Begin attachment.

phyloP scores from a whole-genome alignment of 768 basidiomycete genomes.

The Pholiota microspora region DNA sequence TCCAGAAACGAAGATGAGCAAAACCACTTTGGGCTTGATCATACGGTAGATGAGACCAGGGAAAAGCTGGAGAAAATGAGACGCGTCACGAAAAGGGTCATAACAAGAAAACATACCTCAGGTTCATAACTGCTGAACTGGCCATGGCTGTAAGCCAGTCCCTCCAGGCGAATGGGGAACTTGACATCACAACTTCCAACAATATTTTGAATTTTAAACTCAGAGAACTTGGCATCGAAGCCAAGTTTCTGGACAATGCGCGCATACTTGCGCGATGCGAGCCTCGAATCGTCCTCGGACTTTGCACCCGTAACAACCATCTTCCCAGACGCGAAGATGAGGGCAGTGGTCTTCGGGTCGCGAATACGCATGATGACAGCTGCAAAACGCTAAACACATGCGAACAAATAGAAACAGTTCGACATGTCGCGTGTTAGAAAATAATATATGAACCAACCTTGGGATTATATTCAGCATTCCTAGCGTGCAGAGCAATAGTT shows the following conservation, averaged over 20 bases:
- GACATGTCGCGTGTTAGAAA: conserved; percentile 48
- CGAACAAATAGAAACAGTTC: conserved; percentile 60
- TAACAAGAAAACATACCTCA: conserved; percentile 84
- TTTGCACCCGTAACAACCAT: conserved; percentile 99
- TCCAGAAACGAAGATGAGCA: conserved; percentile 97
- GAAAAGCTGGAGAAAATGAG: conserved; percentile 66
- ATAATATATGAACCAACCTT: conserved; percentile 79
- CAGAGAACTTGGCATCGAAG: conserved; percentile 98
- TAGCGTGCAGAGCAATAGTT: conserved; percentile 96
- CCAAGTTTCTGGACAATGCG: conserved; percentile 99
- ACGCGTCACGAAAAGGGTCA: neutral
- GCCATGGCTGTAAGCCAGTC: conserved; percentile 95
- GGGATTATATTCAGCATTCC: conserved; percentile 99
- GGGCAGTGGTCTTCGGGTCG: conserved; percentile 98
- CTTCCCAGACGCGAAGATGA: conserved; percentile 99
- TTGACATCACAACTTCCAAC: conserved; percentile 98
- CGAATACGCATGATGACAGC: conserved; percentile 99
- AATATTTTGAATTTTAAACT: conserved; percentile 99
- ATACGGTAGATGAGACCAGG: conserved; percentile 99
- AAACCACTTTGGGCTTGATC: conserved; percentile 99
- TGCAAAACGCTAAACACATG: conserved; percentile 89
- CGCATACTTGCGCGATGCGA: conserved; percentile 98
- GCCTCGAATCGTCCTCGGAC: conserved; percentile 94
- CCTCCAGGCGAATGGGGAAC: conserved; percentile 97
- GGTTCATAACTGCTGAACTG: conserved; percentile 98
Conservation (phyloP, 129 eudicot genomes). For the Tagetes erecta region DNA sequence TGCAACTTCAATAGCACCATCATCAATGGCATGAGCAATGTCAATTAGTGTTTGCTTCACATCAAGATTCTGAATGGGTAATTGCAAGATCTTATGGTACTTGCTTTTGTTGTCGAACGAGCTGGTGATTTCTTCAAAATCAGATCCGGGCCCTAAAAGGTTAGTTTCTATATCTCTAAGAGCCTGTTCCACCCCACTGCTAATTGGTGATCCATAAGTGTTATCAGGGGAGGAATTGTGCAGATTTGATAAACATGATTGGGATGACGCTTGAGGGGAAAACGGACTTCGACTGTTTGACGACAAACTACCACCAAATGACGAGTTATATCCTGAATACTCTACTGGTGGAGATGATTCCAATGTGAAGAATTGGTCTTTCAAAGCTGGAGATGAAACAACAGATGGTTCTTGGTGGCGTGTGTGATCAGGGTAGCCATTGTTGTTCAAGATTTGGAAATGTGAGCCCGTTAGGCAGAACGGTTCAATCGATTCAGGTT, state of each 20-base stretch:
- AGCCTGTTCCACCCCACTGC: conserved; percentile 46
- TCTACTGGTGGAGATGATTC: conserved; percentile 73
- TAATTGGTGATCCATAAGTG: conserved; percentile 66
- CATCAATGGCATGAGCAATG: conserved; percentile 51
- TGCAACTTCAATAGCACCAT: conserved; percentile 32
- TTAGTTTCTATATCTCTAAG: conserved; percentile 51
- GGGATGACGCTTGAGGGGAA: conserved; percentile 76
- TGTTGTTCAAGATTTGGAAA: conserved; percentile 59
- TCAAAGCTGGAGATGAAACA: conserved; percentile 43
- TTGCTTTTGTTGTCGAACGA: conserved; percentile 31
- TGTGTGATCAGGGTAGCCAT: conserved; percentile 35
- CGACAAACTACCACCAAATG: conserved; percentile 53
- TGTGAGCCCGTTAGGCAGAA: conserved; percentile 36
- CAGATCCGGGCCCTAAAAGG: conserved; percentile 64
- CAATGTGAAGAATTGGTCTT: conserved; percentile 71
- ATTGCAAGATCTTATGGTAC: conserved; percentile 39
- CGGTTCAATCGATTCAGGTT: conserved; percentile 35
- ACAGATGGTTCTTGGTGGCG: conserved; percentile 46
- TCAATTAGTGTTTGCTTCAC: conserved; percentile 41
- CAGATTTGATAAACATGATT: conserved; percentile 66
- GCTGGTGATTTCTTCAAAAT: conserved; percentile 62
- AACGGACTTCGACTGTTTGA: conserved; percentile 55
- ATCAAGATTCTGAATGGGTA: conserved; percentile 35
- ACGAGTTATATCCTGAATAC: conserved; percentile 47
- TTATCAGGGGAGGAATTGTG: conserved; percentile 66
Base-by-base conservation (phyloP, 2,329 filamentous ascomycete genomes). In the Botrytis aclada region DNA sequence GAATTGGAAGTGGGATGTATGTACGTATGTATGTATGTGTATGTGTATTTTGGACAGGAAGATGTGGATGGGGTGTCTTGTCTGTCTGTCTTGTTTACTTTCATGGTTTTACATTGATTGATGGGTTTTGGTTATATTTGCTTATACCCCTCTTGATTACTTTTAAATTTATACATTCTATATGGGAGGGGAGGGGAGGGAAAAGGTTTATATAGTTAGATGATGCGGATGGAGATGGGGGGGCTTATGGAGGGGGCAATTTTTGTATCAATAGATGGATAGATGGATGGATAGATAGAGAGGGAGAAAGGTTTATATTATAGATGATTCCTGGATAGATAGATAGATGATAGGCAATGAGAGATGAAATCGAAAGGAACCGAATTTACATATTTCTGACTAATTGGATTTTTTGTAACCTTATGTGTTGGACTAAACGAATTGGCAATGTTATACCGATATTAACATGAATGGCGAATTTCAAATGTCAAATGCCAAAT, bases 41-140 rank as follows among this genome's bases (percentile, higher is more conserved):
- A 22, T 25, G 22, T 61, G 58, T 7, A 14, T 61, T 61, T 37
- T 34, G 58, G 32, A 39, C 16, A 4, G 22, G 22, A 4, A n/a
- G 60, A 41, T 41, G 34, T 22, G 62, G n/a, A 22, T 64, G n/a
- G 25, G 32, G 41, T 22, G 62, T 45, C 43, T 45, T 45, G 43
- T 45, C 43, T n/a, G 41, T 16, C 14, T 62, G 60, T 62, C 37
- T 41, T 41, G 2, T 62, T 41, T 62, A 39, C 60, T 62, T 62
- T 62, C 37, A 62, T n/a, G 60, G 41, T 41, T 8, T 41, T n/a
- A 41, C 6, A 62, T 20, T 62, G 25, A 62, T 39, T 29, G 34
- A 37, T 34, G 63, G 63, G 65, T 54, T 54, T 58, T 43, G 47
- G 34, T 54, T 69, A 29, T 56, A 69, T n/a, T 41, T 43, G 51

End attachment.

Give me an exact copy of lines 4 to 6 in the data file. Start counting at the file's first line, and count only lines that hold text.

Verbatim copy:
- CGAACAAATAGAAACAGTTC: conserved; percentile 60
- TAACAAGAAAACATACCTCA: conserved; percentile 84
- TTTGCACCCGTAACAACCAT: conserved; percentile 99